Done right, the Toronto Island Concert is a drunken good time, one of the most memorable shows you’ve ever been to, fantastic moments with fantastic friends, and an orgiastic day-long love-in for the city of Toronto. Back and better than ever this year (with the exception of the beer tents. Geez, guys.) the island concert brought together some great bands from near and far, delicious local vendors, and that unstoppable skyline, for one hell of an afternoon.
The truly sneaky know the best plan of attack when it comes to getting to Olympic Island is to avoid the crowds and take the Ward’s Island ferry. After a breezy ride, disembark and ramble your way slowly to Centre, with tall cans in hand. Stop to drink on a bench in the sun and watch the baby swans and kite surfers from the boardwalk. Maybe climb a tree. The world is your oyster. Then, make your way into the concert.
We arrived just in time for Beach House, and to lament the already inexplicable beer line. A seperate tickets-then-bar system, cups poured from pitchers poured from taps, and a demand that you abandon your water bottle before entering the caged-in drinkin’ zone to wait in line in the hot sun for two hours led me to believe the beer tents were run by a ship of fools, or that they didn’t, in fact, want me to get drunk. I showed them. Whiskey in hand (sneaky times, see?), I abandoned the beer line for Band of Horses, who played a fantastic set of mostly old favourites.
As the sun began to set, Broken Social Scene took the stage. Swigging some drinks by the lake to prepare, we made our way into the crowd while Kevin Drew and the gang (and oh, it was a mighty gang.) got excited. “We always get such a big band when we play in Toronto!” Drew declared. The definition of hometown proud, he had the crowd cheering for Toronto, booing the G20, and giving it up for the local vendors like Big Fat Burrito and Feng’s Dumplings, which he was obviously pretty pleased about. Smug and sleeveless in the setting sun, he led BSS through songs old and new, bringing out Feist and Emily Haines to shake percussion instruments and croon along. “I just want to see Obama at Weber’s!” he declared, before the band played a Brendan Canning-penned tune in protest of the G20. For any alums of Island Concerts past, you know the experience of seeing Broken Social Scene play in the sunset while the city towers reach up across the lake is one you won’t soon forget. “When I first met my girlfriend, we saw them play at Harbourfront,” said my concert buddy. “Now coming up on our one year anniversary, I’m seeing them on the other side of the lake.” If there’s one band that sounds like hot, sweaty Toronto summers, its Broken Social Scene.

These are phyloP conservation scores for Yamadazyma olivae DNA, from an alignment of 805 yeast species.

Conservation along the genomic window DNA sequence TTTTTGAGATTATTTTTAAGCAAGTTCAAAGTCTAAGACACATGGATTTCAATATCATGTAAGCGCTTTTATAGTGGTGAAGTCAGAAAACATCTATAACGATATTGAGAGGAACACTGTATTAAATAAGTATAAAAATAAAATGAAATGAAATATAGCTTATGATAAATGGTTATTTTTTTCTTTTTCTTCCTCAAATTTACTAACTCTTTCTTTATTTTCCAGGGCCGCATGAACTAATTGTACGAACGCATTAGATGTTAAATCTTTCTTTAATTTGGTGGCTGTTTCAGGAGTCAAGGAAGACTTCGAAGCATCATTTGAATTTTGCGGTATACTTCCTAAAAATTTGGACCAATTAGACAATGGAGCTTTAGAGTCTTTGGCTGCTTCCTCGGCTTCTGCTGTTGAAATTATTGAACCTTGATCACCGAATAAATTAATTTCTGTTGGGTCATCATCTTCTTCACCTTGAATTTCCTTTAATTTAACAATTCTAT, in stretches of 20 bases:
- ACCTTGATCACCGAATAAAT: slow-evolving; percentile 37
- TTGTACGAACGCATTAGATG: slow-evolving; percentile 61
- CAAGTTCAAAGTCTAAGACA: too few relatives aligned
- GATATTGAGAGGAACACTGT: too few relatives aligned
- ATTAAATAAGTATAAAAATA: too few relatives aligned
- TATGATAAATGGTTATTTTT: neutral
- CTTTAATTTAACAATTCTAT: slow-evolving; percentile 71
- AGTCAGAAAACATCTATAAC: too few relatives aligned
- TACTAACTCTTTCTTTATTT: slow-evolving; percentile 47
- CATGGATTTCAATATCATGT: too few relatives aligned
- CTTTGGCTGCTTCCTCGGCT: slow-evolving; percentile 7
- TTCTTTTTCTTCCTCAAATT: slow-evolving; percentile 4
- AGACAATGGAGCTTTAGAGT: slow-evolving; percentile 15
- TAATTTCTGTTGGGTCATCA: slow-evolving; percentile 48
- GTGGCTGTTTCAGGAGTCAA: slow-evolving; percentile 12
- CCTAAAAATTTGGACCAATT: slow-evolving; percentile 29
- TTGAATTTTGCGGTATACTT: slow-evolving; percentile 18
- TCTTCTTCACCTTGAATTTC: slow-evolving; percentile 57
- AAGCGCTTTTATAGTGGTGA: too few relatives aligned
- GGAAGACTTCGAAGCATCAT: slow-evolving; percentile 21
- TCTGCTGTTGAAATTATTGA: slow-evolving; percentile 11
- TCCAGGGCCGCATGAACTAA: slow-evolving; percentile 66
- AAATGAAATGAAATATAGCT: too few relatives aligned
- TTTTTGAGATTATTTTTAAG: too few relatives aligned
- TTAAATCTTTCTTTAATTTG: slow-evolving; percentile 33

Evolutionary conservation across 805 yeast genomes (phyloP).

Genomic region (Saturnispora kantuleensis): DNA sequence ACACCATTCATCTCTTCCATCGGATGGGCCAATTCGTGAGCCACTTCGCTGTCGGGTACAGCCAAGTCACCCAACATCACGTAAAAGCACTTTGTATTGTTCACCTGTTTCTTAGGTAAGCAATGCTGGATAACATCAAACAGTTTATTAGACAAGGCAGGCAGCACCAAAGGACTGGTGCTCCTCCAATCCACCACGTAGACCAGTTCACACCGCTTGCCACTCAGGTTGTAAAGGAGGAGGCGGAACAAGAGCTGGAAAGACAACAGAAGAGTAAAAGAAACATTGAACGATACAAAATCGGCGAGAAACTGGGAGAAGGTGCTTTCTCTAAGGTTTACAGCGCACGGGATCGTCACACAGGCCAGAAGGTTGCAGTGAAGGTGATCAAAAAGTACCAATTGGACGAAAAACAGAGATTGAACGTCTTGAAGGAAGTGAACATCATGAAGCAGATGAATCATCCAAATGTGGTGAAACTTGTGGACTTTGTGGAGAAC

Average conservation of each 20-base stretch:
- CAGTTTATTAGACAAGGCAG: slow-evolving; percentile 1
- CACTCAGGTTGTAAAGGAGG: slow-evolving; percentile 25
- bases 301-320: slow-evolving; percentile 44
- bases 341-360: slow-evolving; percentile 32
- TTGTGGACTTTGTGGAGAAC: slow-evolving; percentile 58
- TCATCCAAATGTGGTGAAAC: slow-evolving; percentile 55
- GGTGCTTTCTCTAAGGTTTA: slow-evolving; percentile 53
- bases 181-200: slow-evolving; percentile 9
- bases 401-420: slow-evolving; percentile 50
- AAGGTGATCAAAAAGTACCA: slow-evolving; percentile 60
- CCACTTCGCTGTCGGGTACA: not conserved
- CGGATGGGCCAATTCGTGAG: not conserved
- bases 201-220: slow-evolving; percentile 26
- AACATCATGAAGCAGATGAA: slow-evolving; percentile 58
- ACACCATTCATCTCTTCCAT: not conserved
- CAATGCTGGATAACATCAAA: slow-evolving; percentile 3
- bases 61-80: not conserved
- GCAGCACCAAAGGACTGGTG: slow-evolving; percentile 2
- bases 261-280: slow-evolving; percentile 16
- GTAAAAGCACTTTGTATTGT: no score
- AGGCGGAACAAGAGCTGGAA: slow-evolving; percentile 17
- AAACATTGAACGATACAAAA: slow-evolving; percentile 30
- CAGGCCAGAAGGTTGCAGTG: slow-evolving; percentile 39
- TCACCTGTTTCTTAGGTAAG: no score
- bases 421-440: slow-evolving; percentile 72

The sun went down, and Pavement came on to the last strains of daylight. If you were looking for a time to hit up the beer tent, now would be it. And so we did, watching the band and the crowd from a picnic table strewn with keg cups. As the set carried on into the darkness, friends began to filter in, and the vendors began to close their doors. Beers were sloshed more liberally, and Caplansky’s left a stack of bread loaves on their table, which make for fine frisbees if you’re in the mood for a beer-tent bread fight. WE ARE! You’re welcome, seagulls one and all. We shoved our way off Olympic Island and back to Ward’s, frolicking in fountains and tossing bread all the way. After a quick nap on the ferry, we finished the night off with pitchers (upon pitchers, upon pitchers) of Long Island Iced Tea at Bistro 422, and pizza from Massimo’s. Toronto 101.